16-year-old held in I-64 shootings

One of two teens charged in the March 27 shooting rampage along Interstate 64 was ordered held without bond today in a closed Charlottesville Albemarle Juvenile and Domestic Relations Court hearing.

Judge Dwight Johnson refused to allow the press to attend the hearing of the 16-year-old Western Albemarle High School student who faces 10 felony counts in the gun play that terrorized members of the community and made national news. Five occupied vehicles were shot– four from the Route 690 overpass in Greenwood and one from the Ivy exit on I-64, and two people suffered minor injuries.

Johnson, most famous for sentencing a couple to eight years for serving alcohol to minors, closed the hearing under a Virginia statute that allows cases involving juveniles 14 and under to be closed and also allows cases involving older teens to be closed at the discretion of the judge.

Commonwealth's Attorney Denise Lunsford said only that the youth had been detained and the next hearing would be April 16. She did not comment on whether the teen will be tried as an adult, or whether the next hearing will also be held in secret.

"I wish I could share more," said defense attorney Dana Slater, who confirmed that she is representing the juvenile. "The judge directed us not to release any information."

Also present at the hearing was high-profile attorney John Zwerling, who represents the man who was shot by police during the arrest of Slade Woodson, 19, on March 28 at Yonder Hill Farm in Crozet. Zwerling declined to identify his client, who is still in the hospital, because it could identify the teen. The man shot was a resident of Yonder Hill Farm.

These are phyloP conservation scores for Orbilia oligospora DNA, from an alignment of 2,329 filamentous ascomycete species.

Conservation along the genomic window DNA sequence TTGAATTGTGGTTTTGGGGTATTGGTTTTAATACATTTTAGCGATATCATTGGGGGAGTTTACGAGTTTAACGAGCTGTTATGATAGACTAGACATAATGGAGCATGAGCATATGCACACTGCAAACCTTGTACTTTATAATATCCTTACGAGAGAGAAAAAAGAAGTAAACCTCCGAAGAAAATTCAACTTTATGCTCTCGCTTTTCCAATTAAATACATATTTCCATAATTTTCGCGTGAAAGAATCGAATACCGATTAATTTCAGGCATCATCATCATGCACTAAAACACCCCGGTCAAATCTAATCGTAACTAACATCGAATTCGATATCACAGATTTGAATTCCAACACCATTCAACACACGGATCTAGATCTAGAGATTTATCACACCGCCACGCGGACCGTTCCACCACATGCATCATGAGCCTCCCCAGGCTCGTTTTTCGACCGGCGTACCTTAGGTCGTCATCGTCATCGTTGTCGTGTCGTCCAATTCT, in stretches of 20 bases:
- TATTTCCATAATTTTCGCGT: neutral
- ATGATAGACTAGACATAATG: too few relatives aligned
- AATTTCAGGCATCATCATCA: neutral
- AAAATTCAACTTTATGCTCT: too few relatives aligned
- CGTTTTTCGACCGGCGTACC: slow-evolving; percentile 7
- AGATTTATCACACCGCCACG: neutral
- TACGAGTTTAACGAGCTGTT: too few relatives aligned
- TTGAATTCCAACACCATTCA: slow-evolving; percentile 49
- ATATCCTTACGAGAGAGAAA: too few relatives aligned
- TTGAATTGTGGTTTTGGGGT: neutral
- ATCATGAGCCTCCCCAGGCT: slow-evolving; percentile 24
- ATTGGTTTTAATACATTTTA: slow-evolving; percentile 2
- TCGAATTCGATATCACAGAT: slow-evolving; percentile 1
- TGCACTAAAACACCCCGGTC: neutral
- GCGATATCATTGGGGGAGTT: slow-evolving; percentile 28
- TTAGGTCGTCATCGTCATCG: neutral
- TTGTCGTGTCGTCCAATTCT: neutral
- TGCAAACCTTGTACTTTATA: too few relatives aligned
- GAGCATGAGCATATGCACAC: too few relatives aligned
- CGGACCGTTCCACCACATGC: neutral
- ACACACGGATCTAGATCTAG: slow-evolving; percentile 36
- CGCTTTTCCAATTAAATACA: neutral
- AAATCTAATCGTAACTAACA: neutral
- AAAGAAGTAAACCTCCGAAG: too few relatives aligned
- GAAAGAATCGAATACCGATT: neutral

Earlier today, Woodson, who used a '74 orange AMC Gremlin during his alleged shooting spree, appeared in a Waynesboro court to face two felony charges of shooting into an occupied building and shooting out a vehicle window at a bank. A security camera captured the image of the Gremlin. Woodson requested a court-appointed attorney, according to the News-Virginian, and he is scheduled to appear at Albemarle General District Court tomorrow morning at 9am.


quote: "Also present at the hearing was high-profile attorney John Zwerling, who represents the man who was shot by police during the arrest of Slade Woodson..."

I can see the writing on the wall already. The officer who shot the farm manager will be cleared of any wrongdoing. And whether the farm manager lives or not will dictate how much local law enforcement will be sued for.

Did the manager point a gun at police? If so, why? Seems if police cars were seen or they yelled "police", you would just allow them to come in. Everyone knows, police will shoot back if you point a gun toward them. Why would this happening be the fault of the police?
Was Woodson living with the farm manager?

Janie, cops have only told me 20% of what actually took place. So I can't really answer your questions.

And I probably shouldn't anyway since the family now has an attorney.

SICK, What are you afraid of? You're not on trial :-)))

I can't see remembering let alone understanding a one word shout at 5 am if I'm sound asleep, let alone if I'm in an adjacent room or building...will be interesting to learn who the farm mgr thought was causing the ruckus

I agree, MrSofty. I can't escape the feeling you're going to see a very interesting test in the court system as to why this search warrant was executed at the time it was and in the manner it was. It's not like anybody in the house can flush a rifle or handgun down the toilet as is often attempted in cases of illegal drug possession.

Keep in mind it doesn't matter what reasoning or justification law enforcement offers up. The final say lies in the hands of a jury.

It appears to me this boils down to "Officer`s Judgement".

Dependent upon one`s bias and experience , juries will probably consider several factors.

- Fire is not "returned" unless one receives fire.
- merely holding a weapon, not at the "ready" does not mean you will fire, it means you have the capability.
-Officers are presumably trained to exercise sound judgement in instances as this.
-the bias tilted in favor of law enforcement by courts and juries.
The "Blue Line" of witnesses.

A jury can get bound up in all this for a long time, I think.

quote: "Officers are presumably trained to exercise sound judgement..."

We've seen sound judgement in action recently. Back when a police car runs over a pedestrian, and then the cop runs up and physically moves/picks up the man not knowing what kind of injuries the person has suffered from being run over. That's sound judgement alright.

quote: "The Blue Line of witnesses"

The public has finally caught on to this, Thank God!